That progression is definitely made easier to handle the further you get down into Darkest Dungeon 2. You can unlock permanent upgrades to many of the game’s systems when it comes to character development and the vehicle that they drive to and from each dark dwelling they have the most unfortunate job of exploring. The inns are the closest thing to safe havens that there are while out and adventuring, and it’s where these upgrades are activated.

By spending candles that you acquire during your travels, you can improve on a number of elements tied to your characters’ equipment, the stagecoach, and of course, the new types of heroes you can bring along for the ride. There’s a whole slew of them and they take a long while to unlock, along with other permanent upgrades that are instantly accessible in your current ride through the depths, as well as future ones in case you either decide to stop and start over, or are forced to do so when your entire party is wiped out.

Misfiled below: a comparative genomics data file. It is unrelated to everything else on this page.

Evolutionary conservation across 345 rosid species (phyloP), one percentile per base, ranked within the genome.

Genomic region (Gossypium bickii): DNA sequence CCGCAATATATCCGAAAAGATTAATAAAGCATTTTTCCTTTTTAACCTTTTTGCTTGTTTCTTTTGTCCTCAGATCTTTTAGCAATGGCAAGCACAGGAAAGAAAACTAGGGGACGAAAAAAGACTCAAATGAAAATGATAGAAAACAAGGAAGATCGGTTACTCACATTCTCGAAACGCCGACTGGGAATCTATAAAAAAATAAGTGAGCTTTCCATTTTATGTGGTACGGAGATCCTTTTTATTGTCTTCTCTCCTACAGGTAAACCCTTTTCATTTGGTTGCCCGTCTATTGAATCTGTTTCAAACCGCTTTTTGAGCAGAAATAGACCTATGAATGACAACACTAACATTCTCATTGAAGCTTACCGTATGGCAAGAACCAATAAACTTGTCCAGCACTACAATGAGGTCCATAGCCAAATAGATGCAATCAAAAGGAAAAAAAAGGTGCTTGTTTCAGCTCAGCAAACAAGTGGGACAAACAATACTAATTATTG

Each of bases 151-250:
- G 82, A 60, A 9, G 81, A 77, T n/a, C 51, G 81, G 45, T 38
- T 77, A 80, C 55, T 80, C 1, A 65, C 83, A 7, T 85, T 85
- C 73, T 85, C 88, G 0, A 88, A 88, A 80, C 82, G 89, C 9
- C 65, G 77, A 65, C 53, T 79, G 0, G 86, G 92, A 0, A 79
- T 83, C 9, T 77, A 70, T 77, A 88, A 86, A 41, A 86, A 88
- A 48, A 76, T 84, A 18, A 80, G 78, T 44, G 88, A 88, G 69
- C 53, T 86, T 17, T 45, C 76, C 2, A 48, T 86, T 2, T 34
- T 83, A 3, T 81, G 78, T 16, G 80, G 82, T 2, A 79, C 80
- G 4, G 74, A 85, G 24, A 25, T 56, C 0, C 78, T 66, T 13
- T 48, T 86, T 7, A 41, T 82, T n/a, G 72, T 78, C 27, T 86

darkest dungeon 2, dark fantasy
The stagecoach takes you through the depths and back to the relative safety of the inn.

Speaking of your party, that’s another aspect of Darkest Dungeon 2 that is worth delving into. Each one of your heroes has their traits, much like any RPG, but along with those are also personality quirks, vices, and even issues that might prevent them from being useful in a group setting. And these often pop up at the worst possible times, as they grow stressed with the absolute horrors that they face along the dark path that they thread throughout the game.